Comment: Putting Europe's Digital Single Market to the test

The UK Commission for Employment and Skills has released a report entitled ‘Sector insights: skills and performance challenges in the retail sector’ which highlights the challenges in recruiting technically skilled individuals to increase productivity and keep pace with consumer demands relating to omnichannel shopping.

There’s no doubt the retail landscape is changing, and like many other industries, online is becoming more important than ever. This presents a number of challenges, but there is also a huge opportunity for retailers to tap into the European market of potential customers and employees.

The potential prize is huge. Easy access to the European market will help small emerging UK companies access great ideas and great people to help them grow and compete globally. To take full advantage of the next wave of the digital revolution we need an optimistic and ambitious policy agenda for an open, flexible and dynamic Digital Single Market focused on core objectives of job creation and growth.

Recent estimates show that the right implementation of the Digital Single Market could create 3.8 million jobs across Europe, but if we get it wrong it could have negative consequences for the European economy.

To aid this aim we, alongside leading tech trade bodies in France and Germany, have set out the eight principles that should guide the successful development of the Digital Single Market:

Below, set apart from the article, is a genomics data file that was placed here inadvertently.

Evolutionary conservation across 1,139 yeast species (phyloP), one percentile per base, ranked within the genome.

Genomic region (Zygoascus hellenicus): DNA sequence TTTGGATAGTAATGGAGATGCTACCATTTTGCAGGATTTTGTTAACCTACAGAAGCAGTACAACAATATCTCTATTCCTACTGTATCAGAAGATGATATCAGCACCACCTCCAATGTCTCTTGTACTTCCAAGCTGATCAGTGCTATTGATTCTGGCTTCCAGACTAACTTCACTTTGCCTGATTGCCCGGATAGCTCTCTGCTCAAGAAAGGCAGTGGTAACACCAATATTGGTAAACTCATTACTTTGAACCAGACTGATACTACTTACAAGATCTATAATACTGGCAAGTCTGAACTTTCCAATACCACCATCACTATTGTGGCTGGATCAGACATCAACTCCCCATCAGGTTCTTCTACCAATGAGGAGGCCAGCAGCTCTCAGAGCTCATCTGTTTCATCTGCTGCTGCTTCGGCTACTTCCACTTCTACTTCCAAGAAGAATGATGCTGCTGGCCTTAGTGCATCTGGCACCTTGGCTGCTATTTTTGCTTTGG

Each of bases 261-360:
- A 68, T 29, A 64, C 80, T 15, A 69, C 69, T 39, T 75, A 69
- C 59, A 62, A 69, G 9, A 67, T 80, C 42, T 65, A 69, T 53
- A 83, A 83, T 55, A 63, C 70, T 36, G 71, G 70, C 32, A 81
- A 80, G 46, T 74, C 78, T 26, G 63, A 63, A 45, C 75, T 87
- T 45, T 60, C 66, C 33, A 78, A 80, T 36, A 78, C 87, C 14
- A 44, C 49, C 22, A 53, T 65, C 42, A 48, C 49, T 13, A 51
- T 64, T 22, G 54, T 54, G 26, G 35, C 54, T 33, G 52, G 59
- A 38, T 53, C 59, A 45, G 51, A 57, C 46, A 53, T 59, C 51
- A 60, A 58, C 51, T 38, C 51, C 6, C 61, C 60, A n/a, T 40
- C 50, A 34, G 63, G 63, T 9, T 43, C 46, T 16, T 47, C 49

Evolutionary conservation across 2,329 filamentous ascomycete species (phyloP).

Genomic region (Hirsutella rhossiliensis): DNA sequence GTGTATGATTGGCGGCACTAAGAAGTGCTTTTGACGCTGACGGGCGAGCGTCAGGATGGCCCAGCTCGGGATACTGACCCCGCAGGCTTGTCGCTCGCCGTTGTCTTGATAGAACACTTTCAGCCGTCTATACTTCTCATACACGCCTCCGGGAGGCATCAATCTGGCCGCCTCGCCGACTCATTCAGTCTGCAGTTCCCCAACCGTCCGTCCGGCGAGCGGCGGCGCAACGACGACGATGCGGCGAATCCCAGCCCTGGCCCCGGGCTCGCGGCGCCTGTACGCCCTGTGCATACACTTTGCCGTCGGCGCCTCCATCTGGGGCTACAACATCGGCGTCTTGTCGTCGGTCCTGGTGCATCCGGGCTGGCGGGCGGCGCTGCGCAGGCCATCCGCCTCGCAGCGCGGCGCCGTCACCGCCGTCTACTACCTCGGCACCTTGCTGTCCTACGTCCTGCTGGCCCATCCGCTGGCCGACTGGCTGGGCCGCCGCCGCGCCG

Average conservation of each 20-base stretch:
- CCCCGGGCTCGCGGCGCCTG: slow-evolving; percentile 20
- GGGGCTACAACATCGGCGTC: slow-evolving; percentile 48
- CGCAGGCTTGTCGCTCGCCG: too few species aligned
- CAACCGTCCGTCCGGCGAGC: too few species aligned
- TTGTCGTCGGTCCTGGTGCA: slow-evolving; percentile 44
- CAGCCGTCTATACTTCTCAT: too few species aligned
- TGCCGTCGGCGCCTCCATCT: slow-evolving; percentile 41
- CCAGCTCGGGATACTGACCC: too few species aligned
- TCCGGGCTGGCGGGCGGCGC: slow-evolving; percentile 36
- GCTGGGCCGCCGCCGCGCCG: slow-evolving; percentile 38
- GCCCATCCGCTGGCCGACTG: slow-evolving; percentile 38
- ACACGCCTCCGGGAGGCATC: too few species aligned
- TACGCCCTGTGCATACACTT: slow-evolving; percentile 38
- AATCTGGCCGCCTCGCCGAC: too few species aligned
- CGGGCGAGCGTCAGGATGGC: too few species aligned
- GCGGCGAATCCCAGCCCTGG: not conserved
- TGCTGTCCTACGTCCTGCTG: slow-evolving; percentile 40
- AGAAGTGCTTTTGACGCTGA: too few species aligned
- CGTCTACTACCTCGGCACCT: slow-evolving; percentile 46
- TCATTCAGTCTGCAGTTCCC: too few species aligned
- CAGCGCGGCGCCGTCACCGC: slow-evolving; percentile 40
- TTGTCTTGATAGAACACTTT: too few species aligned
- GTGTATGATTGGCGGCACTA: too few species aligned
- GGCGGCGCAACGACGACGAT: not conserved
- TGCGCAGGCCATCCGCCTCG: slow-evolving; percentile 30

Together, we are calling on policy makers and politicians to apply these principles as they test ideas and develop policy and legislation. The first real test will be the public consultation on contract rules for online purchases of digital content and tangible goods which ends in September.  

The approach to cross boarder eCommerce will give us a good indication of how policy will be delivered and the impact on consumers and businesses across Europe. At techUK, we will be submitting a response to this consultation and watching the resulting discussion closely.

By putting the Digital Single Marketplace at the top of its to do list the European Union has an opportunity not just to be a global digital leader, but to put digital leadership at the heart of its strategy for economic growth and social change and to use digital technologies to address the fundamental long-term social and economic challenges that will determine its future.